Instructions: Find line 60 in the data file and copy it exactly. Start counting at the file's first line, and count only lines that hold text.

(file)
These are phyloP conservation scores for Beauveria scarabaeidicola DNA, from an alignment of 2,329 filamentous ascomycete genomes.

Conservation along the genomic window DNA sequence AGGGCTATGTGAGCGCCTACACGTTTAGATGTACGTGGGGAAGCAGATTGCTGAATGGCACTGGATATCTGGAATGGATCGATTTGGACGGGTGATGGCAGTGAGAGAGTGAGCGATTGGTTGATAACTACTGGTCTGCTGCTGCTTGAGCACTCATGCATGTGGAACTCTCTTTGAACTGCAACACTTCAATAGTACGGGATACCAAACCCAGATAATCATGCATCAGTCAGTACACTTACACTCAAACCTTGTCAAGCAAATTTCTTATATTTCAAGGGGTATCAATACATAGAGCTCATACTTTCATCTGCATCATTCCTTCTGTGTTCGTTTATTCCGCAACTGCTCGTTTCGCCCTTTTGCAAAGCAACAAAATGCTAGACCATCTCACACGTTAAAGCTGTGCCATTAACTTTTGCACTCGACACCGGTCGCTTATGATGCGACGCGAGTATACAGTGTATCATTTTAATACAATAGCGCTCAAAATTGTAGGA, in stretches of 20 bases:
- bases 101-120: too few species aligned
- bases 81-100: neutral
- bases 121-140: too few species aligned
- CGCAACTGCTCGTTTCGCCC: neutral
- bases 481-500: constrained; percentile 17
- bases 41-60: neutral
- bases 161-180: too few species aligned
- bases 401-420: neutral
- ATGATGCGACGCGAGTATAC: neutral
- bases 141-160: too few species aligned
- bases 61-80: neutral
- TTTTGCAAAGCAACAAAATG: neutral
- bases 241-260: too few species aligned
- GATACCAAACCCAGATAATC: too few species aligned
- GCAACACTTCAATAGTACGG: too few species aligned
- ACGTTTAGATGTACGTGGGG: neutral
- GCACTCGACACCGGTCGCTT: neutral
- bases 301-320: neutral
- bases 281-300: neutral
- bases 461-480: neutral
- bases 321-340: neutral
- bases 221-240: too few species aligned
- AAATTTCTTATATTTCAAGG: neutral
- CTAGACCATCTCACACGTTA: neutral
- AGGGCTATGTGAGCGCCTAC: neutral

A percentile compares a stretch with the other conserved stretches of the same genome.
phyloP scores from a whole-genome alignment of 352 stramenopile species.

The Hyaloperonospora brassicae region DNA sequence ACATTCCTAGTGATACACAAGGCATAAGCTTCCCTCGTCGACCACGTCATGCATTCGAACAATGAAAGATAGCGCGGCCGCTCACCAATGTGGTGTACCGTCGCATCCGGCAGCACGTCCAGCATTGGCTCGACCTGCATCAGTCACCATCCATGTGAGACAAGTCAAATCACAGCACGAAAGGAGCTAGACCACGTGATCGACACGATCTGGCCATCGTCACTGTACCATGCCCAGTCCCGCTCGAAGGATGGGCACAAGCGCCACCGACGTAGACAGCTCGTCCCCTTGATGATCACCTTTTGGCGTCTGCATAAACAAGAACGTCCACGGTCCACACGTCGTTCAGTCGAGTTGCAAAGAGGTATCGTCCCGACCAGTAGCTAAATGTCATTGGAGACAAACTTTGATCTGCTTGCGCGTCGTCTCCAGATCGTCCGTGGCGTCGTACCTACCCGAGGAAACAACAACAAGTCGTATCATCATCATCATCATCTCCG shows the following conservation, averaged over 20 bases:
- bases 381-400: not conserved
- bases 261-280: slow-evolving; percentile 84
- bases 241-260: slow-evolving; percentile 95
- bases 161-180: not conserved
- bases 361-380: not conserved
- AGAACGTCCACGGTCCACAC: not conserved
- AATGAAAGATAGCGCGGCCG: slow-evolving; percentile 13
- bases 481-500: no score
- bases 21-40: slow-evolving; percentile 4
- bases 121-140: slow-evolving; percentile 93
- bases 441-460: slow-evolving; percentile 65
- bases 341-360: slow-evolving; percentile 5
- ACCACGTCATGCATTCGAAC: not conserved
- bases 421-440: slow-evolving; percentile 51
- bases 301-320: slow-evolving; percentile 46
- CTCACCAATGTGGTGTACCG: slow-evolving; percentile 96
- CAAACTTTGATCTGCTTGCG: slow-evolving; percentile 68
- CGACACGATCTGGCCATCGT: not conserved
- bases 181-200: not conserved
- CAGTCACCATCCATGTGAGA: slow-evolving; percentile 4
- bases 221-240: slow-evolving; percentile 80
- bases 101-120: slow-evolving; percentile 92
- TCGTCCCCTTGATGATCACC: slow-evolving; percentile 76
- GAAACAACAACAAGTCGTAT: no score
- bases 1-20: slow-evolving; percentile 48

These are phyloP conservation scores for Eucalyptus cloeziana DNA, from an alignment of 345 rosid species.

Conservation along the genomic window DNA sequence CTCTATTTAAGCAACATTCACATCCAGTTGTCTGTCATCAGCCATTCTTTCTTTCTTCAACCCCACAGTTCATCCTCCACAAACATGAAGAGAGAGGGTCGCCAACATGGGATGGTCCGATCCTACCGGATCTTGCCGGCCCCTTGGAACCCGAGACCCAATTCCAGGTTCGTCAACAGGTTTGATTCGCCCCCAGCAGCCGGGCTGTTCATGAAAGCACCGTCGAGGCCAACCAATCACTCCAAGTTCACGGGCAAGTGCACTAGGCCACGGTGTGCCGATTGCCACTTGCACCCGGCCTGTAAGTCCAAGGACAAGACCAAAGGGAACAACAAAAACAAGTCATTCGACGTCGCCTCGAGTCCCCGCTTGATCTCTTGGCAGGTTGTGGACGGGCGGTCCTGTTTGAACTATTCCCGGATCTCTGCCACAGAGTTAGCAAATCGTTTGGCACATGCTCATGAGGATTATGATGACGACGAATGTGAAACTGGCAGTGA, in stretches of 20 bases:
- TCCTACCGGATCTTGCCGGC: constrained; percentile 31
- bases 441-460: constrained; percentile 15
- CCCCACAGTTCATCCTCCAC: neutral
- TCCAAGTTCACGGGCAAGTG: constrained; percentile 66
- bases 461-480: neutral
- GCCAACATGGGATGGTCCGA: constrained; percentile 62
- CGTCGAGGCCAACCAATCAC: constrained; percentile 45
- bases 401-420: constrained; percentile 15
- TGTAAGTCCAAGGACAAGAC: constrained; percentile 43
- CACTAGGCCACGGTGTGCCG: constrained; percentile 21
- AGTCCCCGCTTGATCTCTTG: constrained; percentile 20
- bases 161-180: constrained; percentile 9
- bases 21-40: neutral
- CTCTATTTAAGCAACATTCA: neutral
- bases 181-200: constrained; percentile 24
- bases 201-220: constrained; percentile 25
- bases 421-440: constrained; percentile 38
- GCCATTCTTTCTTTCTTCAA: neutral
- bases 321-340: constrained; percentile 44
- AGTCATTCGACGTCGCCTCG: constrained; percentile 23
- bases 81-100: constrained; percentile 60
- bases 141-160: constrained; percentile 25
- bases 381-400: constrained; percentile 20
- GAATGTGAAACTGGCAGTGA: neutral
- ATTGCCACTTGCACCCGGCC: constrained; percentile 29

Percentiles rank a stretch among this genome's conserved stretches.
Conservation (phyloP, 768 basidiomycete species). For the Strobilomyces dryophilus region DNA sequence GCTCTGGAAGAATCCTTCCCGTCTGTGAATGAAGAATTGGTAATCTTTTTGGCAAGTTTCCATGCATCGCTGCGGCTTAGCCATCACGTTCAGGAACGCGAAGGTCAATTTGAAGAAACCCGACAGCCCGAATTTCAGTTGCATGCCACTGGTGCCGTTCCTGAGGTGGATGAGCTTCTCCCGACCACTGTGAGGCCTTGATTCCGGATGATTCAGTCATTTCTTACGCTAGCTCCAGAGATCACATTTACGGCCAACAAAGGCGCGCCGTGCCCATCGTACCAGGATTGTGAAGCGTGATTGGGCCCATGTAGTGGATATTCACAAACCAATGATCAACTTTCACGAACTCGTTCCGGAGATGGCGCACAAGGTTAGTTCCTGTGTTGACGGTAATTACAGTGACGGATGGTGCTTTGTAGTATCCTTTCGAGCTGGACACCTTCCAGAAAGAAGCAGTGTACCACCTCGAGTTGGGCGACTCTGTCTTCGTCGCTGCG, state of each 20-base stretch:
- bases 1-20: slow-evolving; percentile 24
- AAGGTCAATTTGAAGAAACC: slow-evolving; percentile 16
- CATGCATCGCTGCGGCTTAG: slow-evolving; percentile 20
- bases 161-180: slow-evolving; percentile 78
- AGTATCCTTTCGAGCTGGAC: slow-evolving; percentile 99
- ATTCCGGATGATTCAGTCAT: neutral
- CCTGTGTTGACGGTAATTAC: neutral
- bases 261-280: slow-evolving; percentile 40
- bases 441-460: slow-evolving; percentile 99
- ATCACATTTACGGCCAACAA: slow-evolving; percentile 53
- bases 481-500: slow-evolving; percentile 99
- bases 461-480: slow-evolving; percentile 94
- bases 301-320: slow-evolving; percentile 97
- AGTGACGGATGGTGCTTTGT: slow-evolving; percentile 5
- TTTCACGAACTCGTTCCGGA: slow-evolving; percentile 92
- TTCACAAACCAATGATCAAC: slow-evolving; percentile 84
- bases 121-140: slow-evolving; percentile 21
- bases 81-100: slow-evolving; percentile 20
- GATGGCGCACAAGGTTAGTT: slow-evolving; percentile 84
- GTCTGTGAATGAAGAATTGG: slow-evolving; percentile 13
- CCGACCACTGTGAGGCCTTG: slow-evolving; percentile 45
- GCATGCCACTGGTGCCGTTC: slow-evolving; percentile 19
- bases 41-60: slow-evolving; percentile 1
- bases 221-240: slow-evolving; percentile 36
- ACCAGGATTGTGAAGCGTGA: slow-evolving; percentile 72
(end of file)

- CCCCACAGTTCATCCTCCAC: neutral